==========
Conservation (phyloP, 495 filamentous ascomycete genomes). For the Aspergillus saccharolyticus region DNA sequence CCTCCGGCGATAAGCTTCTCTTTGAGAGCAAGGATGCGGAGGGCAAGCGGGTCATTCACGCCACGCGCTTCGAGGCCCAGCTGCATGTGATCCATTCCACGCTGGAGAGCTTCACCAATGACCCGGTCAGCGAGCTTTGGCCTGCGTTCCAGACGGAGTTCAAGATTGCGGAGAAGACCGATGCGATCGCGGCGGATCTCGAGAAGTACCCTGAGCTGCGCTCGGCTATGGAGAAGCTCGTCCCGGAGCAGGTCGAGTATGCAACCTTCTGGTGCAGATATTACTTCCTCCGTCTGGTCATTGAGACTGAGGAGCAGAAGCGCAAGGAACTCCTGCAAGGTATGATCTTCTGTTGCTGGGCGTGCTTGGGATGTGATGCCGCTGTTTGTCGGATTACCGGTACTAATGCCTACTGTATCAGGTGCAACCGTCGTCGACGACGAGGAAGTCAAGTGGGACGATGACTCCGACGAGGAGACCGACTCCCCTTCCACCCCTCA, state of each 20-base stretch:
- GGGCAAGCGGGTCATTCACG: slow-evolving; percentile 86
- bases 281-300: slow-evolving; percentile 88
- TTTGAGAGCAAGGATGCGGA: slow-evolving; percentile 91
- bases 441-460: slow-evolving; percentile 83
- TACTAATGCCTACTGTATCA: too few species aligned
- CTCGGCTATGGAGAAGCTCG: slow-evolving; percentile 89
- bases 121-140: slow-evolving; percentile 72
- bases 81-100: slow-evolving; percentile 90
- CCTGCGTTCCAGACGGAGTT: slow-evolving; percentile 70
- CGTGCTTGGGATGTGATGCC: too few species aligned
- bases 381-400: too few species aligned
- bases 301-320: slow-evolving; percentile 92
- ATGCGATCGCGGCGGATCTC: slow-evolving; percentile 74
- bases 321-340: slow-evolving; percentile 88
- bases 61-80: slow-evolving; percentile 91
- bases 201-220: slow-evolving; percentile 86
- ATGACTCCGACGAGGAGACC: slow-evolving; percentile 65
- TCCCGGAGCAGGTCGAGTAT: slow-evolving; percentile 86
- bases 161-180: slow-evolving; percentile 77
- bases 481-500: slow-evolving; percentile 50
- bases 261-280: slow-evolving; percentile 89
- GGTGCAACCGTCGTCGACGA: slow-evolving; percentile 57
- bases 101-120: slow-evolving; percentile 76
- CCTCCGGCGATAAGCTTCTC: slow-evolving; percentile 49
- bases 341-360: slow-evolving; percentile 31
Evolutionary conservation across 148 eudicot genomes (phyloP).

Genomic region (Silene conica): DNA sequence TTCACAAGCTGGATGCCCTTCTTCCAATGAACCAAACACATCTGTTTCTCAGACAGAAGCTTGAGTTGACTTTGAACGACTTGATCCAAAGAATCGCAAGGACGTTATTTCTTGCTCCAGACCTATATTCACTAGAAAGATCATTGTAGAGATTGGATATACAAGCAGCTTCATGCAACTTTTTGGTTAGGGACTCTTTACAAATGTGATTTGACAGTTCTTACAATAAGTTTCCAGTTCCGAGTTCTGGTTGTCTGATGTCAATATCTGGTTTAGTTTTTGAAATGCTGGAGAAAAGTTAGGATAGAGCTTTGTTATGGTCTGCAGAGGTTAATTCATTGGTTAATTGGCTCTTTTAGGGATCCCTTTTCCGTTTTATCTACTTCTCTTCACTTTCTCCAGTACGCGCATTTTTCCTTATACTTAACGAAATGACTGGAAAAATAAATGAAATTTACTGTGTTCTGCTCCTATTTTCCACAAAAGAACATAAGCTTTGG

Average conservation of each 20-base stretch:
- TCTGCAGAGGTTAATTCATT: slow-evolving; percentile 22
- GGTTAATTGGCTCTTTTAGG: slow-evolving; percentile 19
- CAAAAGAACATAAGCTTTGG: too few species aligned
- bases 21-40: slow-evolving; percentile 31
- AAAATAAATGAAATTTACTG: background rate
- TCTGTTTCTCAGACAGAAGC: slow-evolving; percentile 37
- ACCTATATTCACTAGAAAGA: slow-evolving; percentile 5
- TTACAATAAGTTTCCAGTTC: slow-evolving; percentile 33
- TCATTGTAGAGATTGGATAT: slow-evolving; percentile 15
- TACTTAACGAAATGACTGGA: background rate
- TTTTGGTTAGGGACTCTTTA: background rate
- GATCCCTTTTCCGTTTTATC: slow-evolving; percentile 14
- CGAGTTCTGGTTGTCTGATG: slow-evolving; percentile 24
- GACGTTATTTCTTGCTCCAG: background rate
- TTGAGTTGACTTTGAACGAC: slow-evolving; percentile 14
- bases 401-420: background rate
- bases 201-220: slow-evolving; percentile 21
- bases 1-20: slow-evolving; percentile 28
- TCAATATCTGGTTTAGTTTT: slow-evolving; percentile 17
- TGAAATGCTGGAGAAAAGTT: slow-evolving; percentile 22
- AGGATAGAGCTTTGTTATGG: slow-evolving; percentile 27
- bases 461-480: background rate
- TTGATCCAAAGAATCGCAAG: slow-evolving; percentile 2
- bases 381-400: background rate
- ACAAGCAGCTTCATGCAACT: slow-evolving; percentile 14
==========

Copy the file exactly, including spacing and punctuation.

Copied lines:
Conservation (phyloP, 495 filamentous ascomycete genomes). For the Aspergillus saccharolyticus region DNA sequence CCTCCGGCGATAAGCTTCTCTTTGAGAGCAAGGATGCGGAGGGCAAGCGGGTCATTCACGCCACGCGCTTCGAGGCCCAGCTGCATGTGATCCATTCCACGCTGGAGAGCTTCACCAATGACCCGGTCAGCGAGCTTTGGCCTGCGTTCCAGACGGAGTTCAAGATTGCGGAGAAGACCGATGCGATCGCGGCGGATCTCGAGAAGTACCCTGAGCTGCGCTCGGCTATGGAGAAGCTCGTCCCGGAGCAGGTCGAGTATGCAACCTTCTGGTGCAGATATTACTTCCTCCGTCTGGTCATTGAGACTGAGGAGCAGAAGCGCAAGGAACTCCTGCAAGGTATGATCTTCTGTTGCTGGGCGTGCTTGGGATGTGATGCCGCTGTTTGTCGGATTACCGGTACTAATGCCTACTGTATCAGGTGCAACCGTCGTCGACGACGAGGAAGTCAAGTGGGACGATGACTCCGACGAGGAGACCGACTCCCCTTCCACCCCTCA, state of each 20-base stretch:
- GGGCAAGCGGGTCATTCACG: slow-evolving; percentile 86
- bases 281-300: slow-evolving; percentile 88
- TTTGAGAGCAAGGATGCGGA: slow-evolving; percentile 91
- bases 441-460: slow-evolving; percentile 83
- TACTAATGCCTACTGTATCA: too few species aligned
- CTCGGCTATGGAGAAGCTCG: slow-evolving; percentile 89
- bases 121-140: slow-evolving; percentile 72
- bases 81-100: slow-evolving; percentile 90
- CCTGCGTTCCAGACGGAGTT: slow-evolving; percentile 70
- CGTGCTTGGGATGTGATGCC: too few species aligned
- bases 381-400: too few species aligned
- bases 301-320: slow-evolving; percentile 92
- ATGCGATCGCGGCGGATCTC: slow-evolving; percentile 74
- bases 321-340: slow-evolving; percentile 88
- bases 61-80: slow-evolving; percentile 91
- bases 201-220: slow-evolving; percentile 86
- ATGACTCCGACGAGGAGACC: slow-evolving; percentile 65
- TCCCGGAGCAGGTCGAGTAT: slow-evolving; percentile 86
- bases 161-180: slow-evolving; percentile 77
- bases 481-500: slow-evolving; percentile 50
- bases 261-280: slow-evolving; percentile 89
- GGTGCAACCGTCGTCGACGA: slow-evolving; percentile 57
- bases 101-120: slow-evolving; percentile 76
- CCTCCGGCGATAAGCTTCTC: slow-evolving; percentile 49
- bases 341-360: slow-evolving; percentile 31
Evolutionary conservation across 148 eudicot genomes (phyloP).

Genomic region (Silene conica): DNA sequence TTCACAAGCTGGATGCCCTTCTTCCAATGAACCAAACACATCTGTTTCTCAGACAGAAGCTTGAGTTGACTTTGAACGACTTGATCCAAAGAATCGCAAGGACGTTATTTCTTGCTCCAGACCTATATTCACTAGAAAGATCATTGTAGAGATTGGATATACAAGCAGCTTCATGCAACTTTTTGGTTAGGGACTCTTTACAAATGTGATTTGACAGTTCTTACAATAAGTTTCCAGTTCCGAGTTCTGGTTGTCTGATGTCAATATCTGGTTTAGTTTTTGAAATGCTGGAGAAAAGTTAGGATAGAGCTTTGTTATGGTCTGCAGAGGTTAATTCATTGGTTAATTGGCTCTTTTAGGGATCCCTTTTCCGTTTTATCTACTTCTCTTCACTTTCTCCAGTACGCGCATTTTTCCTTATACTTAACGAAATGACTGGAAAAATAAATGAAATTTACTGTGTTCTGCTCCTATTTTCCACAAAAGAACATAAGCTTTGG

Average conservation of each 20-base stretch:
- TCTGCAGAGGTTAATTCATT: slow-evolving; percentile 22
- GGTTAATTGGCTCTTTTAGG: slow-evolving; percentile 19
- CAAAAGAACATAAGCTTTGG: too few species aligned
- bases 21-40: slow-evolving; percentile 31
- AAAATAAATGAAATTTACTG: background rate
- TCTGTTTCTCAGACAGAAGC: slow-evolving; percentile 37
- ACCTATATTCACTAGAAAGA: slow-evolving; percentile 5
- TTACAATAAGTTTCCAGTTC: slow-evolving; percentile 33
- TCATTGTAGAGATTGGATAT: slow-evolving; percentile 15
- TACTTAACGAAATGACTGGA: background rate
- TTTTGGTTAGGGACTCTTTA: background rate
- GATCCCTTTTCCGTTTTATC: slow-evolving; percentile 14
- CGAGTTCTGGTTGTCTGATG: slow-evolving; percentile 24
- GACGTTATTTCTTGCTCCAG: background rate
- TTGAGTTGACTTTGAACGAC: slow-evolving; percentile 14
- bases 401-420: background rate
- bases 201-220: slow-evolving; percentile 21
- bases 1-20: slow-evolving; percentile 28
- TCAATATCTGGTTTAGTTTT: slow-evolving; percentile 17
- TGAAATGCTGGAGAAAAGTT: slow-evolving; percentile 22
- AGGATAGAGCTTTGTTATGG: slow-evolving; percentile 27
- bases 461-480: background rate
- TTGATCCAAAGAATCGCAAG: slow-evolving; percentile 2
- bases 381-400: background rate
- ACAAGCAGCTTCATGCAACT: slow-evolving; percentile 14